Saturday, February 28, 2015

This is Why We Fight: Folk Music and Republicans

"Bold and brilliant," is what I heard over the Borders overhead as the CD started.  A band I had never heard of, "The Decemberists." Lots of harmonica, lots of guitar, something that I would have fallen in love with anyway.  People call The King is Dead album "Dylanesque," and they're so right about that.  Folk music is, after all, about taking a stand, and this album does it. "This is Why We Fight," a track at the end of the album says, "And when we die, we will die, with our arms unbound." All this right before a moving song about his autistic son.  There is no better music (and hip-hop artists will disagree with me) to deliver vehement statements about the world we're living in than folk music.  The Decemberists stand fast, and proudly defy all the injustice in this world, and it's so much more than other artists, those that disrupt award ceremonies, or those that sing about money and fame and love and sex, none of them can fill that hole... a desire to stand up against the wrongs in this world, to have some power when so many of us feel powerless.  

It's not something that I take lightly, those who can stand for a cause, no matter what side of the political isle you're on.  Those who have a voice and can use their talents to be heard, when sometimes just a vote (as so many political pundits say is the most powerful voice) is not enough.  And then there are those with money, of which I most assuredly am not, who can influence the world with capital, and that is effective, but quiet.  The people who can spread messages through song and speech, through words and poetry, they are the ones that can influence people well beyond the political cycle.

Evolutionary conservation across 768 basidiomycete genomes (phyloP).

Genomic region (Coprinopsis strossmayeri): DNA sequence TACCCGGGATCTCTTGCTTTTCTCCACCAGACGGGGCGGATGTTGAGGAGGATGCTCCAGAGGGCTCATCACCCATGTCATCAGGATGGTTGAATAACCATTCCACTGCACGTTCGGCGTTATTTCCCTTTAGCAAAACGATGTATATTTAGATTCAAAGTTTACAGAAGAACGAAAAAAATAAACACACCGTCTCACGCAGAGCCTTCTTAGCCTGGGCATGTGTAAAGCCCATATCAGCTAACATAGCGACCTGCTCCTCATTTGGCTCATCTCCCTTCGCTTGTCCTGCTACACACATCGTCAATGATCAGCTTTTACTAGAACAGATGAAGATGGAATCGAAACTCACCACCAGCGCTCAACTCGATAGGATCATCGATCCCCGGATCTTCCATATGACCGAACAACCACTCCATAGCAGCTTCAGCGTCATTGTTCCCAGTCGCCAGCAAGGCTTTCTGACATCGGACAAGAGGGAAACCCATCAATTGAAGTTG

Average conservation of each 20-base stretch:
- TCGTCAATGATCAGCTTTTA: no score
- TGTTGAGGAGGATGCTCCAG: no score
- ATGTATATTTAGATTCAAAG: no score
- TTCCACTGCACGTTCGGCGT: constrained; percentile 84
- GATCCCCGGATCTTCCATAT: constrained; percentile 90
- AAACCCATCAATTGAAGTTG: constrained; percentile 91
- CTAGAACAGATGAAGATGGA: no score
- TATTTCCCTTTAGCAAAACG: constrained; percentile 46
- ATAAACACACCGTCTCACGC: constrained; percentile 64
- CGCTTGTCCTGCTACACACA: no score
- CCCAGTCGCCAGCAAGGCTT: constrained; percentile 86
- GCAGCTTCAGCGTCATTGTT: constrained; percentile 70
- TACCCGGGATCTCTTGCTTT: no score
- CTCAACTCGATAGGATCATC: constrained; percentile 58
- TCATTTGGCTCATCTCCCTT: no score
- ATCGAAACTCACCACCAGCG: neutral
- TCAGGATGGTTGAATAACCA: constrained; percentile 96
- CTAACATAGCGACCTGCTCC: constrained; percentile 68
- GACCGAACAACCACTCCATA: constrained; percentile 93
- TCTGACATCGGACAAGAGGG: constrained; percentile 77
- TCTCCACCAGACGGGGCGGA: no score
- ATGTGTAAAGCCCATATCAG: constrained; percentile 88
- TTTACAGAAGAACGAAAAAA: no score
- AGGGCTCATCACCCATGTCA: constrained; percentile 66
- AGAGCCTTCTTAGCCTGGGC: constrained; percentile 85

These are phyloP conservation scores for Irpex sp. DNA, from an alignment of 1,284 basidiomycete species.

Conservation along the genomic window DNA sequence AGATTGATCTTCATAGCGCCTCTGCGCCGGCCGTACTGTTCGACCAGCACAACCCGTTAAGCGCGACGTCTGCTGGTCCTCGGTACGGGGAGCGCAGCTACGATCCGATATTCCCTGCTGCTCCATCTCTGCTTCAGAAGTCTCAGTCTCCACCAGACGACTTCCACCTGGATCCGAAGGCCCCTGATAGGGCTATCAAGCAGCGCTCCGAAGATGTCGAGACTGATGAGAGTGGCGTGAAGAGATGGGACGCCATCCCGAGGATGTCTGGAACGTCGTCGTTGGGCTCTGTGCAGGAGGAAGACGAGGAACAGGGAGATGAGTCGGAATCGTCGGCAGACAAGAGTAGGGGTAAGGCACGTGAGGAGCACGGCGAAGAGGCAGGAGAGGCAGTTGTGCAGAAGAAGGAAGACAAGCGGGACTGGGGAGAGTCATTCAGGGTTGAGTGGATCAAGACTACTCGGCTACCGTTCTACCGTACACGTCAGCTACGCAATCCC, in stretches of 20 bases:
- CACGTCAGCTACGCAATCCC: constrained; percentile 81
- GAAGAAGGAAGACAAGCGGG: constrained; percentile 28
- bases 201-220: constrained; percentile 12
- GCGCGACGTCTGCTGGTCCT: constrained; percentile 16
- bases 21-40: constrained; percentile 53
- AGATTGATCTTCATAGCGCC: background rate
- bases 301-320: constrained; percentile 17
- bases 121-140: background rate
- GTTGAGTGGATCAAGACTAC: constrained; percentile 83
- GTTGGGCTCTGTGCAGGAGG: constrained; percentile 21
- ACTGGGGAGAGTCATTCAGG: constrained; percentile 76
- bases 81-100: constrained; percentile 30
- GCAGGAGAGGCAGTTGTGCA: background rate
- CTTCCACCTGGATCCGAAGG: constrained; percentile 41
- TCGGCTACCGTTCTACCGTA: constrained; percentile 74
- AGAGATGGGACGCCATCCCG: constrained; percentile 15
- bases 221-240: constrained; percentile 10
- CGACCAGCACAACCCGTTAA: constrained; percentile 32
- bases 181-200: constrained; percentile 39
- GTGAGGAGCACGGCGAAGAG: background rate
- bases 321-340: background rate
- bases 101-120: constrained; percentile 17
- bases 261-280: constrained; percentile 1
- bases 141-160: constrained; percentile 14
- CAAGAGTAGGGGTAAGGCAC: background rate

And it's odd that I would say all this, as I am definitely Conservative, decidedly Libertarian, and occasionally Republican when I go to the ballot boxes.  Those people that see the Republicans as some massive white, rich, heartless group of men (mostly), would think that my love of Bob Dylan; Peter, Paul, and Mary; Crosby Stills, and Nash; would run counter to my ideologies.  It is in fact quite the opposite.  

Conservatives choose to stand for causes, but they are quite lacking in the ability to put a voice to it.  The Republicans are equally, if not more, inept at putting anyone in the spotlight that has any ability to stand for anything.  Just looking at the CPAC meetings this week will tell you that.  The person who is leading in National polls (read, the ones made by all the mainstream media that have already crowned Hillary as the next Democratic Candidate, because they all have their ducks in a row, while the Republicans are akin to cannibalistic hyenas) is Jeb Bush, who while speaking during the meeting, was met with a walkout and blasted by most of the other speakers.  And so this, and Mitt Romney, and John McCain, and Bob Dole (we can go back that far) are the candidates that the mainstream people have given the opponents of liberalism to vote for.  And none of them had voices, at all, to speak about anything.  The VP candidates who could speak were silenced or denigrated into headline jokes on late night talk shows.